Increasing Dairy Productivity and Incomes for Small Holder Farmers, And Youth Enterprise Development in The Dairy Sector, East and Southern Africa
Dairy is one of the fastest growing agriculture sectors in East and Southern Africa making it the leading milk producer in Africa. East Africa produces 68% of the continent’s milk, with 80 % of this contribution coming from smallholder producers. Approximately 80% of the milk is marketed raw through warm milk chains. The sheer size of the raw milk makes it nearly impossible to ensure milk quality and safety standards are adhered to. Owing to urbanization, population growth and increased household incomes the demand for milk is expected to increase in the region. The increased demand for milk offers an opportunity to transform milk value chains to economies of scale. However, the production reality is that smallholder dairy farmers experience series of challenges ranging from low productivity, poor breeds and breeding practices, poor husbandry practices, limited knowledge on milk quality and safety standards. It is in this context that the Technical Centre for Agricultural and Rural Cooperation (ACP-EU; CTA) in collaboration with partners in East Africa designed the DAIRYPROFIT project. The project aimed at improving productivity and profitability of smallholder dairy farms and creating employment and business opportunities for youth.
The project was effectively implemented for 18 months and has left behind legacies and innovations in the dairy sector, ranging from ICT platforms, the mini silage-balers, milk dispensing machines and innovative youth businesses. The mini silage-baler has made quality silage easily portable and affordable to smallholder farmers, transforming the silage value chain in the region. The milk dispensing machines in Tanzania has enabled BoP households to access safe and good quality milk. The project created popular ICT platforms for learning, advisory services and trading, attracting over 50000 hits in 3 months. The positive results can be partially attributed to the project’s flexibility in addressing the realities on the ground. In Ethiopia, after a rapid fodder market study it was established that the fodder value chain was underdeveloped with minimal opportunities for youths. The activities were then refocussed towards enhancing capacity of youth led and managed dairy enterprises that were in incubation under the Micro, Small and Medium Enterprise department. In the same context, Perfometer prepared a business case in the interest of private sector to import a mini-silage baler. This was due to failure to get local fabricators for the mini-silage baler, as envisaged in the project. Subsequently, the nature of field activities by the implementing partner were informed by the state of dairy sector development in the respective countries established during the forage scans.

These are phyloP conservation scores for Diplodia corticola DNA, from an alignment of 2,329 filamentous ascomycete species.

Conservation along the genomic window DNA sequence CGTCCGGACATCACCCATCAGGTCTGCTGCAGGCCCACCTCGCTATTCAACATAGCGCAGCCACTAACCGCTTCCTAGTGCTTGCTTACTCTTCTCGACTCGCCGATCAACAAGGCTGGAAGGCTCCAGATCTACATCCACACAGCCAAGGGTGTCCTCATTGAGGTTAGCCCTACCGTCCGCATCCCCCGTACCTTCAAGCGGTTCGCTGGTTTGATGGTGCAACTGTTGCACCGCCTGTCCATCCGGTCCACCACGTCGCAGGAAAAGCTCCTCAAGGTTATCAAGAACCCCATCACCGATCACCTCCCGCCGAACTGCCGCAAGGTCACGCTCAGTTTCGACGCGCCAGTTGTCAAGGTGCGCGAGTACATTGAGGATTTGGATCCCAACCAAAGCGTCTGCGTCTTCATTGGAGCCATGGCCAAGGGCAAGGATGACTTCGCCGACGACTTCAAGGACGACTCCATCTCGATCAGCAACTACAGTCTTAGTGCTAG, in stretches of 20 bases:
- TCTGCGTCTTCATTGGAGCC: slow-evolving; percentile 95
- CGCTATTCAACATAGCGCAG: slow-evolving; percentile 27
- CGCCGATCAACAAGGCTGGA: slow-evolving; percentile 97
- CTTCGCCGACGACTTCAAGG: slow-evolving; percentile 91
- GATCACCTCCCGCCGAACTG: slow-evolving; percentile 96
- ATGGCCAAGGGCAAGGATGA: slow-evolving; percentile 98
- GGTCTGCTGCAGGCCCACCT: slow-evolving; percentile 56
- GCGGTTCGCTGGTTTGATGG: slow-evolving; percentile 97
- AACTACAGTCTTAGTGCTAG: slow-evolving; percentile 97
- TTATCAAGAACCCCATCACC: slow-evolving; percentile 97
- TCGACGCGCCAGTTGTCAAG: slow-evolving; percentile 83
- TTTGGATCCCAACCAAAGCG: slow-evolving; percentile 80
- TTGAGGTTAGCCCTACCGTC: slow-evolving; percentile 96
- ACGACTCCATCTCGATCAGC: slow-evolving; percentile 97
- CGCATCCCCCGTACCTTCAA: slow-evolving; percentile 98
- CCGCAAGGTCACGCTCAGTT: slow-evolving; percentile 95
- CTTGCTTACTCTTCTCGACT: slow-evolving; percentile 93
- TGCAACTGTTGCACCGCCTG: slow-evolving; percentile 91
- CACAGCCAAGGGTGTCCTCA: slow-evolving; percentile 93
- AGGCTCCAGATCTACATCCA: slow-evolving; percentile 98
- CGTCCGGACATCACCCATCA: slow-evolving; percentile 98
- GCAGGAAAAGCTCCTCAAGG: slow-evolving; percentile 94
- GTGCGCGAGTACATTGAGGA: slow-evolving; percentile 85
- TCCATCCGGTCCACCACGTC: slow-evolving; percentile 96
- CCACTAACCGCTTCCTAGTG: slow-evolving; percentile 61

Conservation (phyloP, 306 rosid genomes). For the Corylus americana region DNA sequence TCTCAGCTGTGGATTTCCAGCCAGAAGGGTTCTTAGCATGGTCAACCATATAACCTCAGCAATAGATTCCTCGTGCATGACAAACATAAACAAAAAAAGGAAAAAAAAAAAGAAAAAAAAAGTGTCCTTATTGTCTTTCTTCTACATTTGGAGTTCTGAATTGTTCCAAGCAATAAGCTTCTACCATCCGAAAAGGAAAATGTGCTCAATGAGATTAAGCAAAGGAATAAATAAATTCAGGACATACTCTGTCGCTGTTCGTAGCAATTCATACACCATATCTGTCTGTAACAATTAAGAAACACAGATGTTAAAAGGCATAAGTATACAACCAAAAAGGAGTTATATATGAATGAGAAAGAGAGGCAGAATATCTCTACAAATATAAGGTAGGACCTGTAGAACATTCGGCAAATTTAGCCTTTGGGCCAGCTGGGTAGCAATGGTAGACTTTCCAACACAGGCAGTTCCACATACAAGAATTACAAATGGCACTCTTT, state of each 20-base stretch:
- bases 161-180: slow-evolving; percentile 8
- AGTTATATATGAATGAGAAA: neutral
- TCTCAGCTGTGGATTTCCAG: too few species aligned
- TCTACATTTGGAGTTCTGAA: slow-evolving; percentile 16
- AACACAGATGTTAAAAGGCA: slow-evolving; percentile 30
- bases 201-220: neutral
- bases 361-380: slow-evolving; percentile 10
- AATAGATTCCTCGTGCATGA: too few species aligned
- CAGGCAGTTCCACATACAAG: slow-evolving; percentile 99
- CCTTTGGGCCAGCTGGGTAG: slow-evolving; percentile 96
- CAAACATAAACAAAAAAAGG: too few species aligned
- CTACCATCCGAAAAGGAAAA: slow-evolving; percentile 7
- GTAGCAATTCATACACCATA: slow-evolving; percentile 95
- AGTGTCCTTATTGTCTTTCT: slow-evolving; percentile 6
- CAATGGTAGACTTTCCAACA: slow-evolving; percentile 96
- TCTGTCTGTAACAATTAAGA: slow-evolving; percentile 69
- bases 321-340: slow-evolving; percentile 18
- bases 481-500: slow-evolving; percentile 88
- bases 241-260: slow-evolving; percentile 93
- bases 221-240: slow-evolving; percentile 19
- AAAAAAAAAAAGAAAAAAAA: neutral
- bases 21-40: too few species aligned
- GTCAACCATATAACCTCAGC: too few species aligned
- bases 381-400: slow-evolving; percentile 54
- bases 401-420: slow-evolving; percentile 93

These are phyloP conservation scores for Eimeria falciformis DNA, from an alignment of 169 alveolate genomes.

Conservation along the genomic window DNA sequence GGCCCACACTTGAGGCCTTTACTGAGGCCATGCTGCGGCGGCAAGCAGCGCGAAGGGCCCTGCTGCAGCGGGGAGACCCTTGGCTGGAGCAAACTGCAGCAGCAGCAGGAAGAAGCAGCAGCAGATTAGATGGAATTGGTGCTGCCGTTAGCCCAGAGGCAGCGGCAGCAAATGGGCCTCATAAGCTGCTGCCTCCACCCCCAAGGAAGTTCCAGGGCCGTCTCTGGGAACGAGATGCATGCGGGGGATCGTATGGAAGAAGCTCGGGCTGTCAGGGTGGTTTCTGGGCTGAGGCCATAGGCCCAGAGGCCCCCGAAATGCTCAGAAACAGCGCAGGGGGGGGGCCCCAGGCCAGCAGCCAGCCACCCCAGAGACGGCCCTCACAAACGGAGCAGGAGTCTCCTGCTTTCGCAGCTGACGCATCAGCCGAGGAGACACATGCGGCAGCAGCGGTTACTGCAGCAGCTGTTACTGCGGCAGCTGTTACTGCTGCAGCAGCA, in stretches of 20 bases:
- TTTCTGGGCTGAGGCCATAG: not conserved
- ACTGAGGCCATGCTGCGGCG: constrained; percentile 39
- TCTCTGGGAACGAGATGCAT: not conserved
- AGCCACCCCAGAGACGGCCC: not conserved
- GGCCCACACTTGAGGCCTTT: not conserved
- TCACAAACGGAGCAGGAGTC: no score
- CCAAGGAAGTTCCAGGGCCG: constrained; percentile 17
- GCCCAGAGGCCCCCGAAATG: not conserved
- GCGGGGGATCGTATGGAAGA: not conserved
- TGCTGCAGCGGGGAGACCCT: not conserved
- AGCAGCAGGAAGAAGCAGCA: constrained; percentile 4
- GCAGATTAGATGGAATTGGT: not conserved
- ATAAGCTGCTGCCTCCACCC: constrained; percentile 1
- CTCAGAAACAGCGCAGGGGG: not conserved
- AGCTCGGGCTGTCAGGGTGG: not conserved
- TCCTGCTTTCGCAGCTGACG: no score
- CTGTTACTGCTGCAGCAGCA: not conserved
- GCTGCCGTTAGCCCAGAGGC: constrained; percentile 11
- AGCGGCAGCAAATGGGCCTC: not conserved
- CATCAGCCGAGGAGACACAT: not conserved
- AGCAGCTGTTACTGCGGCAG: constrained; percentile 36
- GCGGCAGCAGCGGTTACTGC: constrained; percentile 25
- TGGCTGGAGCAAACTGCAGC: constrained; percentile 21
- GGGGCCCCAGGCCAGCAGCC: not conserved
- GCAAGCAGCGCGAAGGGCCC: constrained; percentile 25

Transformative dairy practices were identified in both East and Southern Africa through two exchange visits that took place, between Kenya and Zimbabwe. The practices are being piloted with the potential for upscaling through ESADA membership. The project also introduced the first ever dairy awards scheme that was greatly appreciated by the industry actors including the government. The inaugural dairy awards were held in Kenya and have been adopted by the Kenya Dairy Board as an annual event. Ethiopia and Tanzania dairy awards schedules were called off due to the restrictions of field activities related to COVID -19 pandemic. These restrictions have also meant that the contract for ESADA, the lead partner for implementation of Dairy AWARDs, had to be revised to adopt in-house activities such as development of a guideline on industry awards and publicising past winners; and to design and develop a dairy industry Knowledge portal, to pull together information relating to practises around milk quality and standards and to be able to communicate effectively with all industry actors. This also meant that they could not utilise all their contract budget, with about 42,000Eur budget reduction.
The project has achieved all its set targets. A total of 41,766 farmer (against a target of 40,000) reported increasing incomes emanating from improved productivity attributed to better access to fodder and feeding practises. Moreover, up to 45,100 farmers have received advisory services on dairy herd management, silage and fodder services, the advisory services were offered by youth entrepreneurs. The project also worked with youth groups to set up youth businesses around feeds and fodder. The project helped set up 172 new youth enterprises (against a target of 60), reaching a total of 358 youth enterprises during the project period. The youth benefitted from trainings, exchange visits to best practises, innovation grants and equipment.
Two policy briefs were developed in partnership with WUR, one on Quality based milk payment system and the other on Youth as an asset in Dairy in East Africa. Through the additional support from Vet Effect, ICT based training and quality support for Extension workers was undertaken for Kenya and Tanzania. The attached M &E table gives a detailed account of achievements on all project indicators.